There, Yamen heard about a study from Norway that had demonstrated the rate of stillbirths among expectant mothers who had received training in systematically tracking fetal movement fell by nearly 50 percent.
“We said, ‘Wouldn’t it be cool if we did this in the United States?’ ” said Yamen, who in 2005 delivered another healthy baby daughter, Zoe.
The mothers’ group created Count the Kicks and planned to launch their first campaign at home, in Iowa. State officials were encouraging, but said they didn’t have money to support the campaign. Instead, March of Dimes donated $15,000. With that, Yamen said the group created brochures and contacted every provider of maternal health care in the state, offering them the educational materials to provide their patients.
Price, the executive director of the nonprofit group, said that at least 90 percent of the providers requested the materials.
Price said that when the campaign began, she heard concerns from some obstetricians that counting fetal kicks would cause women undue anxiety, leading to unnecessary doctor visits. She said she has not heard any evidence that has happened, and in any case dismisses the concern.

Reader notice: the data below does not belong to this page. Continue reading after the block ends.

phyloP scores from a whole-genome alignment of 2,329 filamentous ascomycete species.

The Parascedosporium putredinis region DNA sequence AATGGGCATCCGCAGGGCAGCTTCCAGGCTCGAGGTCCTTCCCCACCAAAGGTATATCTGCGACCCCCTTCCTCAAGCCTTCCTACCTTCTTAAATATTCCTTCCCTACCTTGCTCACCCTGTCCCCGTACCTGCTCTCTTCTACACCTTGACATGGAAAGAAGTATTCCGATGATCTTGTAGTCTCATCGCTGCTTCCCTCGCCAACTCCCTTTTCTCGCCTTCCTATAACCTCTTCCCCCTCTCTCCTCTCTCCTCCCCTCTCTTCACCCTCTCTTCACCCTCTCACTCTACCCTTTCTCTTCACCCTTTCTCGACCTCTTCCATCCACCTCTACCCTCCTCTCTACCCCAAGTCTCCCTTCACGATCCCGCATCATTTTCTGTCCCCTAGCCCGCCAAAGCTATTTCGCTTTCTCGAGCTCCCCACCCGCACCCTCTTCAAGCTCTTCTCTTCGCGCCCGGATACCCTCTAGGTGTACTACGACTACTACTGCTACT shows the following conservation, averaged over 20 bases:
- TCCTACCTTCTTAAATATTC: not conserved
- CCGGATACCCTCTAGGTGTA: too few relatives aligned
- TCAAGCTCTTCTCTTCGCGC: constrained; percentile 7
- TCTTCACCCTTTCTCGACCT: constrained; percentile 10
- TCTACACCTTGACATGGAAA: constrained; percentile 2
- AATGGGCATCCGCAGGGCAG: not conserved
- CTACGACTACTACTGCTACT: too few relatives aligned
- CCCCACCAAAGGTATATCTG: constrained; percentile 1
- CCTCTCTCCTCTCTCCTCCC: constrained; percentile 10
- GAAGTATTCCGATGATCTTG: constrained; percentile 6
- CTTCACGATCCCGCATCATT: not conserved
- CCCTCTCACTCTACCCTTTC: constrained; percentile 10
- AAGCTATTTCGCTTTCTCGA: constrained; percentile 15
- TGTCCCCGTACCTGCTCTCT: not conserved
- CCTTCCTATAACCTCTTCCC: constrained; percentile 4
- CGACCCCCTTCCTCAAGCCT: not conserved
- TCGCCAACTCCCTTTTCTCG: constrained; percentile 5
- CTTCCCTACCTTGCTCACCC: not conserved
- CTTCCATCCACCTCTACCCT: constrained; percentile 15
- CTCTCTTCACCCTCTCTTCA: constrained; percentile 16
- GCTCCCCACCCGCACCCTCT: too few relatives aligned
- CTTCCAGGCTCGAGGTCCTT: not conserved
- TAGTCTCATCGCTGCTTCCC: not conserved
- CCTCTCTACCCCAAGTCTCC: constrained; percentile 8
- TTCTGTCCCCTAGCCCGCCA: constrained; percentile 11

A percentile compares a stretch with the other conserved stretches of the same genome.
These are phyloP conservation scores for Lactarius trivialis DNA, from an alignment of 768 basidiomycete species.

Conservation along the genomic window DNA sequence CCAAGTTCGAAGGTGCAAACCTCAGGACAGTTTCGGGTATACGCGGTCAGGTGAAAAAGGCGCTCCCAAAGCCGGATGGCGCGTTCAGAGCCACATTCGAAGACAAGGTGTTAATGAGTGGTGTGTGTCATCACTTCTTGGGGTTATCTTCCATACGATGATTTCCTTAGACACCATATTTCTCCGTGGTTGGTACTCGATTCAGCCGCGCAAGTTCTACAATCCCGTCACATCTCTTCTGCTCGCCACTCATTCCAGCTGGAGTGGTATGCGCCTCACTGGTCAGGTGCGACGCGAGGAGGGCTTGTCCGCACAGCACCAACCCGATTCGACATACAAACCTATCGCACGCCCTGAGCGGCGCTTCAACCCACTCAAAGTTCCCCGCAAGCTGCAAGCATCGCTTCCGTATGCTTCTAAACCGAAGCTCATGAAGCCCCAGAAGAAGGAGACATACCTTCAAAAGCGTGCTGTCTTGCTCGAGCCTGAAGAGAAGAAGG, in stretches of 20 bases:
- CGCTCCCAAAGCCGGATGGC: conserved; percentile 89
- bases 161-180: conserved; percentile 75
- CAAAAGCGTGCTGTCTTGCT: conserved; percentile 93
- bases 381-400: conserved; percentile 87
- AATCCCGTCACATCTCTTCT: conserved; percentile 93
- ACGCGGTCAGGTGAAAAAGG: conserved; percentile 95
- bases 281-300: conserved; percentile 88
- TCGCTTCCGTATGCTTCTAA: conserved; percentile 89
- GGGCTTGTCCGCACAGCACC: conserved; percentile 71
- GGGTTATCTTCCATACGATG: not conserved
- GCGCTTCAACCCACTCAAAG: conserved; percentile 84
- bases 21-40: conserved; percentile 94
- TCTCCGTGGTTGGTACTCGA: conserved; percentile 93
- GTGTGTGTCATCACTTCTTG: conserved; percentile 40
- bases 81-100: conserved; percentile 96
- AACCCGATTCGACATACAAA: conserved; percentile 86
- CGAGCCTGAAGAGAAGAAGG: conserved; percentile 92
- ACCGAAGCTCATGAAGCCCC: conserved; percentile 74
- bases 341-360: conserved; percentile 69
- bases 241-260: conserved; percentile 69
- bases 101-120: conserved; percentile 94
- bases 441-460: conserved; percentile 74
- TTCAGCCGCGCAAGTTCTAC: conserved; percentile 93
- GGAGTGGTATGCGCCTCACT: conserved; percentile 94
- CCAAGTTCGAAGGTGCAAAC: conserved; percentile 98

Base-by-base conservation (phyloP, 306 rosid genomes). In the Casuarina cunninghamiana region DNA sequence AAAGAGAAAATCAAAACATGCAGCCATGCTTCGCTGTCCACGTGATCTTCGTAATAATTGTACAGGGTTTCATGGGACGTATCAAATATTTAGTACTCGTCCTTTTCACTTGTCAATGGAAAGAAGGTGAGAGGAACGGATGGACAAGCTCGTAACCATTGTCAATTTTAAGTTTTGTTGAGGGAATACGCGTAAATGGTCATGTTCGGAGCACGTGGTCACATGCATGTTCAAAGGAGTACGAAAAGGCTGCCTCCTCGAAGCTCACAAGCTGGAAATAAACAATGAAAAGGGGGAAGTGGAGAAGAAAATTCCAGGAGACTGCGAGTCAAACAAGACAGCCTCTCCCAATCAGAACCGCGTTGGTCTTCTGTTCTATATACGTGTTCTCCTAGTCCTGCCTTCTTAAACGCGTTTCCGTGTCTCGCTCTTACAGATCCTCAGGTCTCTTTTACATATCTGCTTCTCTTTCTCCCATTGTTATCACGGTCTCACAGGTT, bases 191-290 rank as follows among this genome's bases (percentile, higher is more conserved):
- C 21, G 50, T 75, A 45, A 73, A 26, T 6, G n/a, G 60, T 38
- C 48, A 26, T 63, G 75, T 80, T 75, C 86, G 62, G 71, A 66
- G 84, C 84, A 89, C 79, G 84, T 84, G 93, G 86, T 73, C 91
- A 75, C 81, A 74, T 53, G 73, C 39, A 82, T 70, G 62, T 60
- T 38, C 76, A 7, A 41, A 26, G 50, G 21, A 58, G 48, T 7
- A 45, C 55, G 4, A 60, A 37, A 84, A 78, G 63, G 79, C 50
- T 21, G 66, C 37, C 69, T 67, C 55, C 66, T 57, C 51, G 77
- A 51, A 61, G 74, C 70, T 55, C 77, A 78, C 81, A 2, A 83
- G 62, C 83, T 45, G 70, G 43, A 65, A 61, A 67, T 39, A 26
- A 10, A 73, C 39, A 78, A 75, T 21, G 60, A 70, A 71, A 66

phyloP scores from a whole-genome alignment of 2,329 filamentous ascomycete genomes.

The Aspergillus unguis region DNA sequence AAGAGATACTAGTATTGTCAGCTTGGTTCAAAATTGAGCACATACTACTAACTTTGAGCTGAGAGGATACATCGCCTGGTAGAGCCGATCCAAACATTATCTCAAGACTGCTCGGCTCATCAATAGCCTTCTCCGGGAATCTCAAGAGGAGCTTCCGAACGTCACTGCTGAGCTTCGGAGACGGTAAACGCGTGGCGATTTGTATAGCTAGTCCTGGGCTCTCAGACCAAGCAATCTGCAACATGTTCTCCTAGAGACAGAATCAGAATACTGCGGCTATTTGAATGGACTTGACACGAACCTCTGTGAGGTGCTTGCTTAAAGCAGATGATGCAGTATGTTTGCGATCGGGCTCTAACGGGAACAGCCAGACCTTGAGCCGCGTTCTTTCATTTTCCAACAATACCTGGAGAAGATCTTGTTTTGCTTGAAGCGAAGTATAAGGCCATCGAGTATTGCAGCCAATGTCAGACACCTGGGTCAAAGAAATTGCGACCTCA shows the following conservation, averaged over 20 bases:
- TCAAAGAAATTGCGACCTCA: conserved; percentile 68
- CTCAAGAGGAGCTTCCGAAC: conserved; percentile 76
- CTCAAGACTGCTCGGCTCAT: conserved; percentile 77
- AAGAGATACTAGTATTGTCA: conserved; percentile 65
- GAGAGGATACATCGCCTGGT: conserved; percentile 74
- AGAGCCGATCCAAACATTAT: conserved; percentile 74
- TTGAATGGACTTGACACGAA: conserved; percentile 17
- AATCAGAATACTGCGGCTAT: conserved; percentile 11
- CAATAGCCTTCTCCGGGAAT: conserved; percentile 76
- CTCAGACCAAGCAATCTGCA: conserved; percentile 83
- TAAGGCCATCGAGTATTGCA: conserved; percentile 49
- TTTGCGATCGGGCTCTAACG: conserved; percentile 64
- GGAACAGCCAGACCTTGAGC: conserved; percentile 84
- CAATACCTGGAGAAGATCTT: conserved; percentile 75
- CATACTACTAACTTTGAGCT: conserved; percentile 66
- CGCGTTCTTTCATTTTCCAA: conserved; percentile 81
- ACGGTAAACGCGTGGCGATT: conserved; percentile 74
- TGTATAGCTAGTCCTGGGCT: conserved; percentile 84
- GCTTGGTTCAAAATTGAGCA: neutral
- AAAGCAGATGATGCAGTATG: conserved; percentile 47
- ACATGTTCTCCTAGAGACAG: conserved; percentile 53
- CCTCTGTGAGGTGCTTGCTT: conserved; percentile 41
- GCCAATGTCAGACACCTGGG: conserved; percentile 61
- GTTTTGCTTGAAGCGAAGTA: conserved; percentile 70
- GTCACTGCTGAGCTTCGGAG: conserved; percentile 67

The campaign’s results have been impressive. Within five years, the stillbirth rate in Iowa dropped from 6.13 to 4.36 per thousand births (it ticked back up between 2015 and 2016, but declined again the next year, according to the Iowa Department of Public Health). While other factors might explain the reason for the drop, no one has identified any changes other than the campaign to explain it.
In 2012, the campaign added a free app that enables pregnant women to record their daily counts.
Price said that the Iowa campaign this year has focused more on minority communities, in which the stillbirth rates are higher. Nationally, the stillbirth rate among black mothers in 2013 was 10.5, compared with 4.9 for whites. According to the Iowa Department of Public Health, the state stillbirth rate among blacks was 8.1 compared with 4.1 for whites.
The Iowa campaign held focus groups this year with at-risk expectant mothers and their providers to try to design ways to reach them, Price said. “We know that without intentional focus on women of color, independent of income, we are likely to unintentionally widen disparities in stillbirth rather than decrease them.”
One of the early backers of the campaign in Iowa was Neil Mandsager, medical director of obstetrics at Mercy Medical Center in Des Moines, who performed the emergency C-section on Emily Eekhoff to deliver Ruby. He said that many women have, like Eekhoff, arrived at the center reporting diminished movement and requiring immediate deliveries.